A Ceramicist and an Architect in Paris by

September 10, 2012

A Ceramicist and an Architect in Paris

Issue · · September 10, 2012

When Nicolas Soulier (the architect) and Cécile Daladier (the ceramicist) started their entryway garden, they were looking for the rain, the wind, and the sky in between Paris' seven-story buildings.

The couple, who collaborate under the name Assaï, designed the garden with a mix of zinc mirror ponds to reflect the sunlight shining though the building's light well. Soulier and Daladier take a laissez-faire approach to gardening, to observe and live with the processes of nature. The garden area is constantly in flux, changing each season and according to their needs. The project all started when the couple learned their roof had to be redone, so they designed it to be "something pretty for the neighbors to look at." With only 11 inches of soil depth and very little sunlight, they needed to recreate an alpine environment. With a mix of alpine plants from the south of France, Japanese anemones, asters, hellebores, rose bushes, maples, and wild buddleia (to bring out the butterflies), their garden is a balance of wild herbs, grasses, and architectural rocks.

Since they began the project, the garden has won first prize in Austria's international contest Die besten Gärten (Best Private Plots) in 2006, served as a showroom for Assaï, and provided flowers for Daladier's vases year round. See our post on Remodelista: Ceramics by the Kilo: Hand-Formed Vases for Instant Bouquets.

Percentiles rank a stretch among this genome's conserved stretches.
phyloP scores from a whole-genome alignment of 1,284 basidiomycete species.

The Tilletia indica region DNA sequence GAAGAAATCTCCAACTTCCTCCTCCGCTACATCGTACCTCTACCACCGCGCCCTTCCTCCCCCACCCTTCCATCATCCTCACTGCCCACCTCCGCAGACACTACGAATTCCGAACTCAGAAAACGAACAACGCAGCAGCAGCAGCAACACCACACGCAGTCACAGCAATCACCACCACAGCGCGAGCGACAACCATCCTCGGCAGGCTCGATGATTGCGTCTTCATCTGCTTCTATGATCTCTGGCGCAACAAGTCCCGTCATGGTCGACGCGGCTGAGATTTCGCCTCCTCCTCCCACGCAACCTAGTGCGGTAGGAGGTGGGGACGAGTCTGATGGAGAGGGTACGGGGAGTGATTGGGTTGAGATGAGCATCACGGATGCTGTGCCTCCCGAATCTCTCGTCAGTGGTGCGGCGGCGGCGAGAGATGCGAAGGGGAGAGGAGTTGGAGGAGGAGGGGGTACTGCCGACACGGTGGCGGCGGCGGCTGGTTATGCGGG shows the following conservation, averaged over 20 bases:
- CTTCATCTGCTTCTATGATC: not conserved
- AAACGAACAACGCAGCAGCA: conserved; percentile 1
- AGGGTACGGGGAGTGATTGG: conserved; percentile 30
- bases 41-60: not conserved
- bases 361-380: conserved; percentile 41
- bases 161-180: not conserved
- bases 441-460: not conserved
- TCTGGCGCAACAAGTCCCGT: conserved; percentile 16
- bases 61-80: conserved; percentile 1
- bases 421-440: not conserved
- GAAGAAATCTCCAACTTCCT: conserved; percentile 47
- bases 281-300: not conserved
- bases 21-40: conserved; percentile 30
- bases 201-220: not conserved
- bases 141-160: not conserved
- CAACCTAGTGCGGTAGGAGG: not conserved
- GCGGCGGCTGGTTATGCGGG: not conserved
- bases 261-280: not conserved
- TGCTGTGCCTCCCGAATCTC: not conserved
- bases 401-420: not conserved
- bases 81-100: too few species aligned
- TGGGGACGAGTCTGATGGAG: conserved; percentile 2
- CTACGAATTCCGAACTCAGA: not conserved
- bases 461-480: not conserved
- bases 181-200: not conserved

Above: The vertical space is built out with zinc window boxes against windowsills and suspended from branches with steel frames and removable chestnut planks. Soulier and Daladier began using Végétalisation des Toitures as their guide for selecting plant variety in the entry and on the roof.

Above: On the left are two iron Assaï Capteurs (collectors) and a Jardin Miroir (Mirror Garden) to collect rainwater and reflect the sky.

Above: A glimpse onto the street in Paris' 14th arrondissement from Soulier and Daladier's rooftop.

Above: The entryway and rooftop gardens were both planted with a casual gardening philosophy and because of the lack of sun and shallow soil, the couple appreciates a mix of wild herbs, weeds, and climbing ivy.

Above: The Jardin Miroir creates a dreamy effect agaisnt a palette of dark green.

Above: Summer afternoons are filled with hazy sunlight; here is the back entry to the house.

Above: The perfect portrait of an artist and architect's garden: varying heights of iron and wood shelving, and a blend of flowers suitable for Daladier's ceramics.

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